His talent may know no bounds, but unfortunately so does his indiscipline. Balotelli drew Europe’s attention with some brilliant performances for Inter, but issues off the pitch with teammates, coaches and fans saw him sold to Man City in 2010, and those issues have followed him wherever he’s gone since. Balotelli can be brilliant one day and infuriating the next, but after two dark seasons with Liverpool and Milan, Balotelli is now 26 and playing well again for Ligue 1 outfit Nice. Has he turned over a new leaf? We’ll see.
2011: Mario Goetze
Goetze was dubbed the “German Messi” early on, and as a teen he even played up to the hype. Goetze led Borussia Dortmund to back-to-back Bundesliga titles in his first two full seasons, earning the Golden Ball in between. But after his much-maligned switch to Bayern Munich in 2013, Goetze hasn't been able to take the next step to superstardom (his World Cup winning goal aside). Now back with Dortmund, the 24-year-old hopes to revive the old magic.
Isco won the Golden Boy after leading Malaga to their maiden Champions League campaign, in which he promptly scored a brace on his debut. He was inevitably plucked by Real Madrid a year later, with Iker Casillas lauding Isco as “Spain’s most important player of the future.” But after a promising first three years with Real, you now have a better chance finding Isco’s name in transfer rumors now than in Real’s starting lineup.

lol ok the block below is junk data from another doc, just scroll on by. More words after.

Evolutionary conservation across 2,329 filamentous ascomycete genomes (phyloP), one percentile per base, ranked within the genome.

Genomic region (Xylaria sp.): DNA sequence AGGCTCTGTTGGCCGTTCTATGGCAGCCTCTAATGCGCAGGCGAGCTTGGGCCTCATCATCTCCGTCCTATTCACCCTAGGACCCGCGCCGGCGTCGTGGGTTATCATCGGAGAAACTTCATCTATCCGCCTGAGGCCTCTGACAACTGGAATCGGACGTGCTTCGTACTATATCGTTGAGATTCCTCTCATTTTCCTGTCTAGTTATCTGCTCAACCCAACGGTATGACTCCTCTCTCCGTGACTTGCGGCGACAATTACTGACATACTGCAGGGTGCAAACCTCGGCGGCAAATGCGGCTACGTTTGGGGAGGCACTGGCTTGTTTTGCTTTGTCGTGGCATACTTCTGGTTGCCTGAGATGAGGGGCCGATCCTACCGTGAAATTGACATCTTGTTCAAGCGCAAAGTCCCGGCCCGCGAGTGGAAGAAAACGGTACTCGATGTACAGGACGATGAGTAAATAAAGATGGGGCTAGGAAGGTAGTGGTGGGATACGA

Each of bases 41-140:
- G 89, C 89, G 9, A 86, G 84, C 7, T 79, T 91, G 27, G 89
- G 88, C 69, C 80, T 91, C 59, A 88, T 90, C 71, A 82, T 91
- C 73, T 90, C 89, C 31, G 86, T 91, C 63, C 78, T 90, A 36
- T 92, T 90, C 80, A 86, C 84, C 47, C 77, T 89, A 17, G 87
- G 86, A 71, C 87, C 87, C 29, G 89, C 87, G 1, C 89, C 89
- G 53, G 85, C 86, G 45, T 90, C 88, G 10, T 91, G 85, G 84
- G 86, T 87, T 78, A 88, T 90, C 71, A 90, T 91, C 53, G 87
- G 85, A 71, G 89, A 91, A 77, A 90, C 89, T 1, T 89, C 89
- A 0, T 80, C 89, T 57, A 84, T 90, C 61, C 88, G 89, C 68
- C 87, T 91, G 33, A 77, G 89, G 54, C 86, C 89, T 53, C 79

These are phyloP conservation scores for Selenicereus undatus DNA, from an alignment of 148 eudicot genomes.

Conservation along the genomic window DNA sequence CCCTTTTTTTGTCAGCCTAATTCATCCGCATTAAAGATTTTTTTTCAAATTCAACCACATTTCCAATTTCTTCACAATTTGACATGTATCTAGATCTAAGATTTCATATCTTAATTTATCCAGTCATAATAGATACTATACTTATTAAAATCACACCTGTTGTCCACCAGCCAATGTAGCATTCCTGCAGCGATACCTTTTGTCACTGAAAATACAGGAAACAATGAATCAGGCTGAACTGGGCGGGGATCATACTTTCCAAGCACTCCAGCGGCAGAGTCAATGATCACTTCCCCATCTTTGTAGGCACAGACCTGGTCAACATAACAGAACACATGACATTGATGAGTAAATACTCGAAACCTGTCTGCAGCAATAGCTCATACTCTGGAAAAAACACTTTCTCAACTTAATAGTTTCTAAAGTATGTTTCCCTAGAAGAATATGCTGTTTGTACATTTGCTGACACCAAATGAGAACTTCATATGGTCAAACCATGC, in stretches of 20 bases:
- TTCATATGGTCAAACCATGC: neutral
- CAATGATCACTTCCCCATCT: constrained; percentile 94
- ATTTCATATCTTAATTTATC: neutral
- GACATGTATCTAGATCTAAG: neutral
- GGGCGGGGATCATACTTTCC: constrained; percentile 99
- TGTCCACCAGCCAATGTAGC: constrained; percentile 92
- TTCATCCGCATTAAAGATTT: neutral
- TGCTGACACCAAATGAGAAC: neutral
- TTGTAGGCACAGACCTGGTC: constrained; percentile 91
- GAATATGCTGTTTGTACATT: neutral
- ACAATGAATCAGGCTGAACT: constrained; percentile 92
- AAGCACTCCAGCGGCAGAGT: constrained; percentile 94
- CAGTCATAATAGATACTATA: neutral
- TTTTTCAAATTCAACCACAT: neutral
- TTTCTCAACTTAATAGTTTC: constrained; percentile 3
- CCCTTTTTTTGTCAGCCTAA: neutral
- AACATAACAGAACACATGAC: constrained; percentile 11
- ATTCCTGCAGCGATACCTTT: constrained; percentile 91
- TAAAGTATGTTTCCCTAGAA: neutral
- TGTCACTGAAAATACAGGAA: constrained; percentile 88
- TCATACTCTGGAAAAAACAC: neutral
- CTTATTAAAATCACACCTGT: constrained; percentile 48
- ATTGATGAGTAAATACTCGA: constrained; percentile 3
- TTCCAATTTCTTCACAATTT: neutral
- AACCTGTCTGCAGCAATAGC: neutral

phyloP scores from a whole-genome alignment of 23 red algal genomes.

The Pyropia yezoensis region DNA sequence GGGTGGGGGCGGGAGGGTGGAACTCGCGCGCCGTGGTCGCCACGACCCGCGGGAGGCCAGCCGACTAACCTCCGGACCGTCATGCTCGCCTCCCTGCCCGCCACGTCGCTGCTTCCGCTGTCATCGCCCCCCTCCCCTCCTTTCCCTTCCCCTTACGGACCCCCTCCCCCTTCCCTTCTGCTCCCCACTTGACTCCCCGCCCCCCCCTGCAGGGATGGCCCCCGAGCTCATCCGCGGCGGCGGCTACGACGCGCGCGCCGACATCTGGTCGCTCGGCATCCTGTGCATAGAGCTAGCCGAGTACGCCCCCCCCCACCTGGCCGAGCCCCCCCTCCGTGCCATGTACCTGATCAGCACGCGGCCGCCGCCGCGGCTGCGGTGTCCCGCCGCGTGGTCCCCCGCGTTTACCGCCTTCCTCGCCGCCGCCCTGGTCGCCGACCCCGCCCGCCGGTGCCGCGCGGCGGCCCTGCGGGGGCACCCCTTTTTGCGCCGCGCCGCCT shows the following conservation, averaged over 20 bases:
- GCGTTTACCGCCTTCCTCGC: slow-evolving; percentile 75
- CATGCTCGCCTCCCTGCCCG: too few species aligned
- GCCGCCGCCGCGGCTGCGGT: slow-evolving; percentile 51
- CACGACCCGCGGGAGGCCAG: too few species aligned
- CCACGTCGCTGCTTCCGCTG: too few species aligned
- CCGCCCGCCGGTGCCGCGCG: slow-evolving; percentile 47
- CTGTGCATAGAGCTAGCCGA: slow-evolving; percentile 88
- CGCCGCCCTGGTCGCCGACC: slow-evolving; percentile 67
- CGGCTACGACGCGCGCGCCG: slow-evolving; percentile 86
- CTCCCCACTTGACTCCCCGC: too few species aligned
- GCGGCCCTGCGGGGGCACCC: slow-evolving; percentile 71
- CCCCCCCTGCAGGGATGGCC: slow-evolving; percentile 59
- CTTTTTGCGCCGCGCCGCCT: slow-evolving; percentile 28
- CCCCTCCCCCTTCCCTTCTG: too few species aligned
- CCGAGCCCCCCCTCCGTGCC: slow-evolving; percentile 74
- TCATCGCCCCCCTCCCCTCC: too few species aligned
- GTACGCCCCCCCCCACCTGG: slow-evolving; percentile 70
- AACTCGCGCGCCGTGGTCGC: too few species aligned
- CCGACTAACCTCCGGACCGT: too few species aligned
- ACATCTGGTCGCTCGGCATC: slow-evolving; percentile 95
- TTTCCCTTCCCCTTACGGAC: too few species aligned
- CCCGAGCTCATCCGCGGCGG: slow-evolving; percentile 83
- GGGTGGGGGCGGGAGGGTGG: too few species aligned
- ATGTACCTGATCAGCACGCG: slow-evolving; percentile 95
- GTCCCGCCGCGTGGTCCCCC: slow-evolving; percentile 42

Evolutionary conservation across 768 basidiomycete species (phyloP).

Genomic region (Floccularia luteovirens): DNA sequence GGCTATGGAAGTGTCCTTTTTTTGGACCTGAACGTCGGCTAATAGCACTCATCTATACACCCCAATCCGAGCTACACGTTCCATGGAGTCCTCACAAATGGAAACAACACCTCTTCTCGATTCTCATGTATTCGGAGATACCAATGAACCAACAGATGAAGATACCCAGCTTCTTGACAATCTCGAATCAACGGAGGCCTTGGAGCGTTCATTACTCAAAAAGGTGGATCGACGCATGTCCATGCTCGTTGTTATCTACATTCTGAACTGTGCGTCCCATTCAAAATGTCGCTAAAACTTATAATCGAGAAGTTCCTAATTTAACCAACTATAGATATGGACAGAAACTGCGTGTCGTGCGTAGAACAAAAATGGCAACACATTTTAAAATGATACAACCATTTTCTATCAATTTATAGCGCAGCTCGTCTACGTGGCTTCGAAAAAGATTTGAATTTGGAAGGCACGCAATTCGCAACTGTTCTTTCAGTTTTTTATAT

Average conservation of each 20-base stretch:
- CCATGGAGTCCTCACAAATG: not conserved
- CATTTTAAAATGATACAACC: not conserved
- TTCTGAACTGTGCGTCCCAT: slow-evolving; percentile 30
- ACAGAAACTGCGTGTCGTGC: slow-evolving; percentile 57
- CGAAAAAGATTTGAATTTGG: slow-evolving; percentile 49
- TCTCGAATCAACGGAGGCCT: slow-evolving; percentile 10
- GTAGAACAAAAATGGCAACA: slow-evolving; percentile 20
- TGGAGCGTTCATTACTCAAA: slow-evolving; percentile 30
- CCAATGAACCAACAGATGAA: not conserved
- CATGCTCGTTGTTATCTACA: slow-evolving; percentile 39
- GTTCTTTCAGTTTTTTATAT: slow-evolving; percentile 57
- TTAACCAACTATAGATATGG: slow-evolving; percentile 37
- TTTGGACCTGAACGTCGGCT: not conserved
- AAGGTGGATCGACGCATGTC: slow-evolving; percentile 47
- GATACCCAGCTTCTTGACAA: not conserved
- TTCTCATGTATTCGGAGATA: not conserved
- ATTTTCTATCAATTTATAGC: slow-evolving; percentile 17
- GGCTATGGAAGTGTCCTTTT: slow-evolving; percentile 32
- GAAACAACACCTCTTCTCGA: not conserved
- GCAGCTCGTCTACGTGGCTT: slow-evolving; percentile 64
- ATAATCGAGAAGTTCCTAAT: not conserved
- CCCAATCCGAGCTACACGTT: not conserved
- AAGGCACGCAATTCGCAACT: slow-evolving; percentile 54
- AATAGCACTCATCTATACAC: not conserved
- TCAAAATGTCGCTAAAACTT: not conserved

2013: Paul Pogba
We all know the story by now. After Manchester United allowed him to leave for nothing in 2012, Pogba quickly played himself into Juventus’ starting lineup, reeled off four straight Serie A titles, generally became ‘the coolest,’ and saw United make him the world’s most expensive player ever this summer. ‘Nuff said.
2014: Raheem Sterling
Lightning quick with bags of tricks and dangerous in front of goal, Sterling is everything you’d want in a winger, but his consistency and psyche was often questioned while at Liverpool and in his first season with Man City. Since Pep Guardiola took over this summer though, Sterling has been in the form of his life. Should he continue to develop, the still only 21-year-old will be a central figure for both his club and England for years to come.
2015: Anthony Martial
Practically everyone scoffed at the £36 million price tag Man United were willing to meet for Martial last summer, but the 19-year-old paid instant dividends, scoring four goals in his first four games and getting named the EPL’s first Player of the Month last season. The world’s most expensive teenager ever notched 17 goals in his debut season for United, winning the Golden Boy along the way. So far, so good.
2016: Renato Sanches
Sanches was always the frontrunner for this award. The powerful box-to-box midfielder was swooped up by Bayern for €35million this summer after dominating the Portuguese league with Benfica in his first full season as a professional. Then he helped Portugal win their first major title and was named Young Player of the Tournament at the Euros, in the process breaking Cristiano Ronaldo’s records as his country's youngest to start and score a goal at a major tournament. At just 20 years old, the sky's the limit for this newest Golden Boy.